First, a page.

Children sometimes have the potential to affect the general security of the homes they live in. This isn’t purposeful, but simply a risk - when it comes to security, there’s so many loose variables that need to be tightly watched and controlled in order to maximize safety. Since children can be spontaneous and mischievous, they can compromise home security without ever intending to do so. Here’s some ways that your children can mess with security plans, and how you can best mitigate these risks to make your household safe for children and adults alike.
One of the most essential things that parents and homeowners need to teach children is about the risk of strangers. Children need to be taught that telling personal information regarding themselves, their families, or their household creates a dangerous risk for them and the whole family. Many burglars know that children can be a potential weak link in home’s security, and they will try to exploit this in order to gain access into your home. It’s 100% necessary to tell your children that you understand how important it is to protect themselves and their families from stranger danger.
Keeping a Safety Plan
Ensuring a safety plan is a fantastic way to enforce the security of your home, but it only works when you children fully understand the plan. This allows you to have the advantage of knowing that everyone in the household is prepared in the event of any security risk. This is the only way to ensure that your plan is successful. It’s smart to regularly review these plans, and even practice them just so you know that your children understand exactly what to do. Even if children are somewhat prone to being scared of things, it’s wise to educate them of the real dangers involved in understanding this home security plan to the dot - of course in a way that’s respectful of their position as children.
All homes should be outfit with alarms and security devices that implement measurements reacting to any burglary or forced entry, as well as functioning to prevent or deter any forms of burglary. As a homeowner, you need to make sure that your children understand the value of home security drives, and know how to operate them. Children should be taught on how to arm and disarm security devices, so that they house is never left vulnerable (and the police aren’t accidentally called when a kid comes home early by themselves.) These practices should become second nature for children - and they’re not too complicated for even young children to master. That being said, children need to be taught that these simple-to-operate - yet technically complex devices are not toys, and shouldn’t be played around with.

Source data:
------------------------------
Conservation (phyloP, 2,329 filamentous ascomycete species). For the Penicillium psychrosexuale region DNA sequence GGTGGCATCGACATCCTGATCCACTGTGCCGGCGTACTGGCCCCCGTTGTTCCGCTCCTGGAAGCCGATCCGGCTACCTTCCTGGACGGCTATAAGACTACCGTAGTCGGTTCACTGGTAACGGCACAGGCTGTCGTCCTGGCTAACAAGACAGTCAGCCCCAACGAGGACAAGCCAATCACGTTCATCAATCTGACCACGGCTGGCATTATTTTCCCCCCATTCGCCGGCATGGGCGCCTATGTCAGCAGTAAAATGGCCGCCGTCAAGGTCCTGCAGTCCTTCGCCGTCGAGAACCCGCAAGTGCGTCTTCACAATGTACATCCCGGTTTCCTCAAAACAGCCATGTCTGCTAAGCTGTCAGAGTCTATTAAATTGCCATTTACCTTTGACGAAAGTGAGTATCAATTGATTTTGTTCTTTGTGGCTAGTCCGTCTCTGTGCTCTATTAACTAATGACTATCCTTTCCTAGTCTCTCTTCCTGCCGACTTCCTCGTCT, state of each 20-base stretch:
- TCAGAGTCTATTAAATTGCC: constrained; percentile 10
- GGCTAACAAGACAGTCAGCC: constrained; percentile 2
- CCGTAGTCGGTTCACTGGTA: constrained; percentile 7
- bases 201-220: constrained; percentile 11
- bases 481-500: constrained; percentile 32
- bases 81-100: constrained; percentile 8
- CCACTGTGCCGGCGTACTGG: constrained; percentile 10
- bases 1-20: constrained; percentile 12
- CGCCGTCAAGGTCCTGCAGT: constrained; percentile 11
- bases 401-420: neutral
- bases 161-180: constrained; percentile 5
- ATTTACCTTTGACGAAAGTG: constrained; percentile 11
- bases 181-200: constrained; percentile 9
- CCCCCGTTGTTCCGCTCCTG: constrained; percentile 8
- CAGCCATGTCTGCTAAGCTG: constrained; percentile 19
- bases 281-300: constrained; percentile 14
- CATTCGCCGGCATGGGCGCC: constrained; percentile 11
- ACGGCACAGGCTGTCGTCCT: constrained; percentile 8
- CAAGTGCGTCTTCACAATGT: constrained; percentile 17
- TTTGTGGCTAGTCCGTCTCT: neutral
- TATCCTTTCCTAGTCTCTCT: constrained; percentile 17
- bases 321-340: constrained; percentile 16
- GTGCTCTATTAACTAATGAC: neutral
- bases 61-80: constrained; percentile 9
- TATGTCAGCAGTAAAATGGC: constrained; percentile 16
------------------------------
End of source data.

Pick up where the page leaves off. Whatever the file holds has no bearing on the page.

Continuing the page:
Proper Door Behavior
Teach children that doors need to be closed behind them, and how to properly answer the door when they are the only person home. Children should be taught not to give the impression that they are home alone when answering the door, and not to let any information that could imply this casually slip. Children have somewhat of a propensity for betraying sensitive information without knowing, so they should be taught not to do this, all the while still being taught the value of honesty towards family, friends, and non-strangers.
Many modern homes are fit with motion sensor operated garage doors that can be mistakenly activated if children leave bicycles or toys in the driveway in front of the door. If your garage is attached to your home directly, this can severely increase the chances of somebody breaking into your home. It’s important for your children to be aware of this risk, and check themselves, self monitoring their actions in order to prevent it from happening.
Most burglars case out properties before deciding to attempt a break-in. They do this by sneaking peeks into your home through windows, figuring out where you keep things and if there’s any particularly valuable items that they would want to steal. This is why it’s always wise to keep your home’s visibility close in mind when you’re figuring out your home security plan. Children should be taught that curtains and shutters should be closed, or at least semi-obscured so that your home has a security-safe level of privacy. This is as simple as teaching your children a lesson in the value of privacy.